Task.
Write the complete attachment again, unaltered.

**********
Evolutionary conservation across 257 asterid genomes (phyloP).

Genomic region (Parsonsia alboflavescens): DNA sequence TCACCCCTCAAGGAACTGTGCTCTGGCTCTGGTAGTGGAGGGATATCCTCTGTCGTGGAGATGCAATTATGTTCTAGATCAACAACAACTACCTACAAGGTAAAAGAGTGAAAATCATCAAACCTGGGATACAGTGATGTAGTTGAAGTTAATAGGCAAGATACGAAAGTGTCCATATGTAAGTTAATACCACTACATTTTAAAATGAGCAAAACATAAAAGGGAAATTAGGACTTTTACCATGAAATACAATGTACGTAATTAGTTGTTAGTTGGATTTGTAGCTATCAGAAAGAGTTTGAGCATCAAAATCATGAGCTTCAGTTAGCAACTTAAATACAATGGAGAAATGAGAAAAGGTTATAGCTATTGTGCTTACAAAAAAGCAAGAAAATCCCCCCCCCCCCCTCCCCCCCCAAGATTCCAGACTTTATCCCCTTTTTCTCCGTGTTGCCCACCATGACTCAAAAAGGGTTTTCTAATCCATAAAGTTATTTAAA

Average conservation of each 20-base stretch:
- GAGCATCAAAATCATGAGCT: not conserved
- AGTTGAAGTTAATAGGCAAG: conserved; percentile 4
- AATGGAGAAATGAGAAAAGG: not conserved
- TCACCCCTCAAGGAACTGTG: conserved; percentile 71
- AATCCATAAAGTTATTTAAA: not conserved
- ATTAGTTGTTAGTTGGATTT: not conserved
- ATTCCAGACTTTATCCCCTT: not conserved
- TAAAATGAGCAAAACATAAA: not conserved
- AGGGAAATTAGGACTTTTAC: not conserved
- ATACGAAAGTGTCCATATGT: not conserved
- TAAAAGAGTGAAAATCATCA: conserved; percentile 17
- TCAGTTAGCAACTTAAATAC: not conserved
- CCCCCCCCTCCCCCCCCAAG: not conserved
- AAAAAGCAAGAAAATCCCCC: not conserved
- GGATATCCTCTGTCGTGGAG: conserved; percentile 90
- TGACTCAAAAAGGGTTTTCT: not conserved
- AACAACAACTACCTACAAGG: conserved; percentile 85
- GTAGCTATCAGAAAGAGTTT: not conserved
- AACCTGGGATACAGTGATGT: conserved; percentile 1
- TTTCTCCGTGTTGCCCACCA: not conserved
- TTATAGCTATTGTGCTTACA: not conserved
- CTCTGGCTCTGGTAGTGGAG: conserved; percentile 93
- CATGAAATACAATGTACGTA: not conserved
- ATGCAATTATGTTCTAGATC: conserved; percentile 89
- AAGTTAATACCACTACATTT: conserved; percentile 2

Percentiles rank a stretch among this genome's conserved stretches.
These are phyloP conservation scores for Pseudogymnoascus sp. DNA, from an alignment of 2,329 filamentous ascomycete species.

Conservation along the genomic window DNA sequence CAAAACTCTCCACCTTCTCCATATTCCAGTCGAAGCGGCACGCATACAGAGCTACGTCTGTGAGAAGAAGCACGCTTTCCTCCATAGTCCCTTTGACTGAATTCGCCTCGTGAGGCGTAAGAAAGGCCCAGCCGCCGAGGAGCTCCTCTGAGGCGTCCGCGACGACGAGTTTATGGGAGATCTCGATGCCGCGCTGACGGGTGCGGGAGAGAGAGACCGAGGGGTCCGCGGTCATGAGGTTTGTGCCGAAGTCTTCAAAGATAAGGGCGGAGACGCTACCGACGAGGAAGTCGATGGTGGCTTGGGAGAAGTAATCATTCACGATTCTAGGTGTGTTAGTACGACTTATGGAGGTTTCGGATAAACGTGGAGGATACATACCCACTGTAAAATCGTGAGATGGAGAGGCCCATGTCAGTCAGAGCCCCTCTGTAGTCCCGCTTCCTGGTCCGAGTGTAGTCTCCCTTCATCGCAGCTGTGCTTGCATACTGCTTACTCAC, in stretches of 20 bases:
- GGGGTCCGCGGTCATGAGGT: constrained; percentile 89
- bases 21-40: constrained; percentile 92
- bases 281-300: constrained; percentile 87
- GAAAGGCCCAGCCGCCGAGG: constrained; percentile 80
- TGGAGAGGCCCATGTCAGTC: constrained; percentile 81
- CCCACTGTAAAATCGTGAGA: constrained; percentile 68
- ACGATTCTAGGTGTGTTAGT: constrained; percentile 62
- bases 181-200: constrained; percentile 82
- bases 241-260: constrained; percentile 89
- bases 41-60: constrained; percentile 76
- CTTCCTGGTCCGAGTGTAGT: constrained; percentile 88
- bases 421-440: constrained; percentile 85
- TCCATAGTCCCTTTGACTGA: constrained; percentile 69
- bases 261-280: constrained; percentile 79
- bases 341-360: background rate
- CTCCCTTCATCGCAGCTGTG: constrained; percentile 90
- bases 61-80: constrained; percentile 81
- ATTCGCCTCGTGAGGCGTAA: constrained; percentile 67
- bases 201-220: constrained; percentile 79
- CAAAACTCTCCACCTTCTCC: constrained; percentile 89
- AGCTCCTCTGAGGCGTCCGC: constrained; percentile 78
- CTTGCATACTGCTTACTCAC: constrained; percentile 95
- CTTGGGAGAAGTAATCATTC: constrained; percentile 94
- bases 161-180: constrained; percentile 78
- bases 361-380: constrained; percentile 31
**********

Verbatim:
Evolutionary conservation across 257 asterid genomes (phyloP).

Genomic region (Parsonsia alboflavescens): DNA sequence TCACCCCTCAAGGAACTGTGCTCTGGCTCTGGTAGTGGAGGGATATCCTCTGTCGTGGAGATGCAATTATGTTCTAGATCAACAACAACTACCTACAAGGTAAAAGAGTGAAAATCATCAAACCTGGGATACAGTGATGTAGTTGAAGTTAATAGGCAAGATACGAAAGTGTCCATATGTAAGTTAATACCACTACATTTTAAAATGAGCAAAACATAAAAGGGAAATTAGGACTTTTACCATGAAATACAATGTACGTAATTAGTTGTTAGTTGGATTTGTAGCTATCAGAAAGAGTTTGAGCATCAAAATCATGAGCTTCAGTTAGCAACTTAAATACAATGGAGAAATGAGAAAAGGTTATAGCTATTGTGCTTACAAAAAAGCAAGAAAATCCCCCCCCCCCCCTCCCCCCCCAAGATTCCAGACTTTATCCCCTTTTTCTCCGTGTTGCCCACCATGACTCAAAAAGGGTTTTCTAATCCATAAAGTTATTTAAA

Average conservation of each 20-base stretch:
- GAGCATCAAAATCATGAGCT: not conserved
- AGTTGAAGTTAATAGGCAAG: conserved; percentile 4
- AATGGAGAAATGAGAAAAGG: not conserved
- TCACCCCTCAAGGAACTGTG: conserved; percentile 71
- AATCCATAAAGTTATTTAAA: not conserved
- ATTAGTTGTTAGTTGGATTT: not conserved
- ATTCCAGACTTTATCCCCTT: not conserved
- TAAAATGAGCAAAACATAAA: not conserved
- AGGGAAATTAGGACTTTTAC: not conserved
- ATACGAAAGTGTCCATATGT: not conserved
- TAAAAGAGTGAAAATCATCA: conserved; percentile 17
- TCAGTTAGCAACTTAAATAC: not conserved
- CCCCCCCCTCCCCCCCCAAG: not conserved
- AAAAAGCAAGAAAATCCCCC: not conserved
- GGATATCCTCTGTCGTGGAG: conserved; percentile 90
- TGACTCAAAAAGGGTTTTCT: not conserved
- AACAACAACTACCTACAAGG: conserved; percentile 85
- GTAGCTATCAGAAAGAGTTT: not conserved
- AACCTGGGATACAGTGATGT: conserved; percentile 1
- TTTCTCCGTGTTGCCCACCA: not conserved
- TTATAGCTATTGTGCTTACA: not conserved
- CTCTGGCTCTGGTAGTGGAG: conserved; percentile 93
- CATGAAATACAATGTACGTA: not conserved
- ATGCAATTATGTTCTAGATC: conserved; percentile 89
- AAGTTAATACCACTACATTT: conserved; percentile 2

Percentiles rank a stretch among this genome's conserved stretches.
These are phyloP conservation scores for Pseudogymnoascus sp. DNA, from an alignment of 2,329 filamentous ascomycete species.

Conservation along the genomic window DNA sequence CAAAACTCTCCACCTTCTCCATATTCCAGTCGAAGCGGCACGCATACAGAGCTACGTCTGTGAGAAGAAGCACGCTTTCCTCCATAGTCCCTTTGACTGAATTCGCCTCGTGAGGCGTAAGAAAGGCCCAGCCGCCGAGGAGCTCCTCTGAGGCGTCCGCGACGACGAGTTTATGGGAGATCTCGATGCCGCGCTGACGGGTGCGGGAGAGAGAGACCGAGGGGTCCGCGGTCATGAGGTTTGTGCCGAAGTCTTCAAAGATAAGGGCGGAGACGCTACCGACGAGGAAGTCGATGGTGGCTTGGGAGAAGTAATCATTCACGATTCTAGGTGTGTTAGTACGACTTATGGAGGTTTCGGATAAACGTGGAGGATACATACCCACTGTAAAATCGTGAGATGGAGAGGCCCATGTCAGTCAGAGCCCCTCTGTAGTCCCGCTTCCTGGTCCGAGTGTAGTCTCCCTTCATCGCAGCTGTGCTTGCATACTGCTTACTCAC, in stretches of 20 bases:
- GGGGTCCGCGGTCATGAGGT: constrained; percentile 89
- bases 21-40: constrained; percentile 92
- bases 281-300: constrained; percentile 87
- GAAAGGCCCAGCCGCCGAGG: constrained; percentile 80
- TGGAGAGGCCCATGTCAGTC: constrained; percentile 81
- CCCACTGTAAAATCGTGAGA: constrained; percentile 68
- ACGATTCTAGGTGTGTTAGT: constrained; percentile 62
- bases 181-200: constrained; percentile 82
- bases 241-260: constrained; percentile 89
- bases 41-60: constrained; percentile 76
- CTTCCTGGTCCGAGTGTAGT: constrained; percentile 88
- bases 421-440: constrained; percentile 85
- TCCATAGTCCCTTTGACTGA: constrained; percentile 69
- bases 261-280: constrained; percentile 79
- bases 341-360: background rate
- CTCCCTTCATCGCAGCTGTG: constrained; percentile 90
- bases 61-80: constrained; percentile 81
- ATTCGCCTCGTGAGGCGTAA: constrained; percentile 67
- bases 201-220: constrained; percentile 79
- CAAAACTCTCCACCTTCTCC: constrained; percentile 89
- AGCTCCTCTGAGGCGTCCGC: constrained; percentile 78
- CTTGCATACTGCTTACTCAC: constrained; percentile 95
- CTTGGGAGAAGTAATCATTC: constrained; percentile 94
- bases 161-180: constrained; percentile 78
- bases 361-380: constrained; percentile 31